I’ve had the song “Holiday” by Green Day (off American Idiot, in case you’ve been living under a rock on Mars for the past 2 years) on in my car a lot lately, making me think about the ever-rising death toll, wasting so many lives because of lies and incompetance. It’s easy to be desensitized to numbers; 4 dead in a helicopter crash doesn’t especially resonate with people, especially when the government bans any media coverage of flag-covered caskets coming home. CNN has a list of coalition forces killed in Iraq thus far, and who knows how many civilians have been killed. While the report about the Iraqi death toll that may have influenced the midterm elections is still being disputed, there can be no doubt that many more innocent people have been killed for a war they didn’t ask for.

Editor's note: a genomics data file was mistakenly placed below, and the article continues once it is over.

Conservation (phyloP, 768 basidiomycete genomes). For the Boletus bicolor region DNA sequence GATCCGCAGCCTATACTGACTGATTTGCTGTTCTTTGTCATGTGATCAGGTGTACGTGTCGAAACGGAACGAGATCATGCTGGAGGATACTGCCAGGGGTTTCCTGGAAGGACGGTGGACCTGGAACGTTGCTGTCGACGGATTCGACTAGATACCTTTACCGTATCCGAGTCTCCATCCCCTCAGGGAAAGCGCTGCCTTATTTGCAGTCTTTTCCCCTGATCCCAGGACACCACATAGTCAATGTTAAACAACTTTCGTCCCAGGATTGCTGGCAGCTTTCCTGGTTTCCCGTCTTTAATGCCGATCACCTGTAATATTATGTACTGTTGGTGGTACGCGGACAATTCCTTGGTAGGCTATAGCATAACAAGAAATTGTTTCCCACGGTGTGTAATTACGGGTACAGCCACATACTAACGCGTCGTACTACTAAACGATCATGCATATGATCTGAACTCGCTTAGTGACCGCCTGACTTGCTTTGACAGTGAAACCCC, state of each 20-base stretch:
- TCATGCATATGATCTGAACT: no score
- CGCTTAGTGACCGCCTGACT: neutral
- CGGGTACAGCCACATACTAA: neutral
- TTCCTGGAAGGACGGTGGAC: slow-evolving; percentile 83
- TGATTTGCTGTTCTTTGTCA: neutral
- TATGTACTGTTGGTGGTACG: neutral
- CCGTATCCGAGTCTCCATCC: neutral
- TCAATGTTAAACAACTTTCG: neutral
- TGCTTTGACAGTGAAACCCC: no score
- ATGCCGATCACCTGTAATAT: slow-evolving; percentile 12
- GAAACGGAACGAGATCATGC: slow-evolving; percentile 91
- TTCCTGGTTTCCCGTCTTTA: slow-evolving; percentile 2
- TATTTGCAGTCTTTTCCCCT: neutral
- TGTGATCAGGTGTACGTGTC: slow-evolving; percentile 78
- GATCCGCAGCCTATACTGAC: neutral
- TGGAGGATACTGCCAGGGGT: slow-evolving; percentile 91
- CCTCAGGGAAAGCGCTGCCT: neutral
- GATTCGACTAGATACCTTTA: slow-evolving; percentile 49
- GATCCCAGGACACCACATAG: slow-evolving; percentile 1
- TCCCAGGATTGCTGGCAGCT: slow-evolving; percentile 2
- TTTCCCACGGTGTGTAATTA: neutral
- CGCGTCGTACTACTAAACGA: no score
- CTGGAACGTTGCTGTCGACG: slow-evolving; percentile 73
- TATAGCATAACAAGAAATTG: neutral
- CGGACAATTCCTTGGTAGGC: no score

I remember when the question of war was first raised a few years ago, protests going on nearly constantly, people on both sides of the argument trying to make their case. Now, it seems America is war-weary, many wanting an end to the war and devastation, but what can anyone do to end it? Indeed, I’m not a strategist or politician, but we’ve created a huge mess in Iraq that’s going to take many years, even decades, to straighten out and will require considerable commitment from the US; I don’t think the government put in place in Iraq is ready to take charge and they could very well be thrown out (or taken out) of their positions of power. It’s heartbreaking to know that we are truly damned if we do, damned if we don’t when it comes to the mess Bush’s crusade created, and while I don’t know if the troop surge will have any benefit or not, the country is going to need long term aid if anything good is to come out of this mess. It’s simply amazing to me what is allowable under the banner of war; guns, missiles, tanks, and hi-tech weapons allowing for as little conscience as necessary to be involved in killing other people just because your government told you it’s permissable. Don’t get me wrong, I don’t hate soldiers, if anything I think the government should take more responsibility in caring for (especially psychologically) those who have served, but I am apalled by the way so many lives can just become statistics because a few government officials didn’t think things through. Surely, if I someday have children they’re going to learn about this dark time in history and ask why we allowed such a horrific mistake to be made, a mistake that “The Decider” was endorsed by God. The more I think about it, the more it seems we’ve moving backwards into the Dark Ages, Christians acting more like Pharisees than the person they’re suppossed to admire. Perhaps there are people in every generation who are ill-at-ease with the state of things and worry about the coming years, but that’s of little comfort to me right now. Even though the technology to kill someone on the other side of the world gets better and easier to utilize, the conscience that’s suppossed to keep that finger off the button is increasingly ruled by superstition and stupidity. The question I have to ask myself is, what am I doing about it?